I remember fifteen years ago this August, we were getting ready to take our son to college. It was a Monday morning. We would be leaving on Wednesday to get him all settled in his dorm room. It was a big deal for mom and her firstborn. . .well somewhat for dad also. I remember the phone ringing early that morning and it was Holly’s mother telling her that Holly’s dad had a heart attack and was in a medically induced coma. Our plans suddenly changed, but getting our son to the college and not letting this negatively affect the excitement of a new chapter in his life was still important to us. So, with hearts that wanted to be in two places at once, we quickly came up with a plan.
We still left on Wednesday to drop David off at college. Fortunately, where he was attending was about halfway to Texas where Holly’s dad was. I remember getting David settled and then driving the ten hours on down to the hospital. We got there after visiting hours, but we were let in through the emergency entrance and up to the ICU. We didn’t get to see him that night, but we did visit with Holly’s mom. The next day during the limited ICU visiting hours we were able to see him. Twice a day for the next few days we would wait to see him. Doctors brought him out of the coma and we got to talk with him and spend some time together. After a few days of this, he seemed to be stable and since we had left our then 16 year old Hannah back home with a friend, we figured it was time to go back to Illinois.
A week later he was dead.
About six years ago I had a large bump of sorts on the inside of my left forearm. When it wasn’t going away, I decided to stop by the clinic to see if I should be concerned about it. They sent me off to a specialist. I remember, before seeing the doctor, the nurse saying, “Oh”, when she saw it. It wasn’t a tone that gives you comfort. The doctor arrived and decided to biopsy it right then, which is never a good thing. We were told it was a very rare form of cancer with tentacles that can wrap themselves around the muscles and tendons of the arm. Before they did anything they needed to send the sample off just to make sure.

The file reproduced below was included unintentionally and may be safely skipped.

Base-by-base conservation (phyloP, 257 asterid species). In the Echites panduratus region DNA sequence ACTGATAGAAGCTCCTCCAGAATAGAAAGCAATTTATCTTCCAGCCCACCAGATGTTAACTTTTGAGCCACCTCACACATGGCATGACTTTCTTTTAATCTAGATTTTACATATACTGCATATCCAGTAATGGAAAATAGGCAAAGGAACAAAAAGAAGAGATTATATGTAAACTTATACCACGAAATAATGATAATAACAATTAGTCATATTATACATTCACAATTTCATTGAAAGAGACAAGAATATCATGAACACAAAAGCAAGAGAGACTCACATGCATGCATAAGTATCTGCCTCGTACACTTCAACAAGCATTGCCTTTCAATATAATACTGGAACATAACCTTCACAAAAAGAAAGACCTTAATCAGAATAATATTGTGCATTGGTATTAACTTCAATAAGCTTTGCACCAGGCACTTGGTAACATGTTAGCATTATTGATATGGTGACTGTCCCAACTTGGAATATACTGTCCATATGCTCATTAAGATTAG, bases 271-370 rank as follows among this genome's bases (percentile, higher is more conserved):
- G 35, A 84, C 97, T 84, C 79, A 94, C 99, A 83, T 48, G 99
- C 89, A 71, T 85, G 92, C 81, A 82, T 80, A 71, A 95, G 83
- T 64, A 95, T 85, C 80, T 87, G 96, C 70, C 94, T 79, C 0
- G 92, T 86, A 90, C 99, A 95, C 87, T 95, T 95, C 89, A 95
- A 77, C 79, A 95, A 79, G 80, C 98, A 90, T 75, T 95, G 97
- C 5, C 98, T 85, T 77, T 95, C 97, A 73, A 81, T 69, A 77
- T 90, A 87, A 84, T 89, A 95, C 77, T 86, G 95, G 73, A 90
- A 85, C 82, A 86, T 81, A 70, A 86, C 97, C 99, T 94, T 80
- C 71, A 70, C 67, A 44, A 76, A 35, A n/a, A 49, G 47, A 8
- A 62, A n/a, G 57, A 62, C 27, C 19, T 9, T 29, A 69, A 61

He then proceeded to tell me how things would most likely go forward. At the very least there would be some damage to the muscles as they cleared the cancer cells out. In a worst case scenario, there could be amputation. Needless to say, I was hoping for the better of the two outcomes. We would know in a week and then the surgery would be scheduled.
I remember Hannah visiting during this week and me practicing with one arm. I would go get gas and just use one arm, wondering if that may be all that I was going to have going forward. Getting dressed, eating, so many things we take for granted. Then I remember exactly where I was sitting when I got the news a week later: it wasn’t a rare form of cancer, but a rarer form of growth that mimics cancer and should go away on its own over time.
A week later there was relief.
Jesus entered Jerusalem, on what we call Palm Sunday. A week later He had risen from the grave, death could not hold Him. In that week He had taught in the temple, had that last meal with His followers, was crucified and then rose from the dead. As you go thought this week leading up to Easter think about what that last week was like. Think about this week: who you can invite to join us, if not for Easter some other time. What a difference a week can make. Sometimes, it can even be a matter of life or death.
A lot can happen in one week,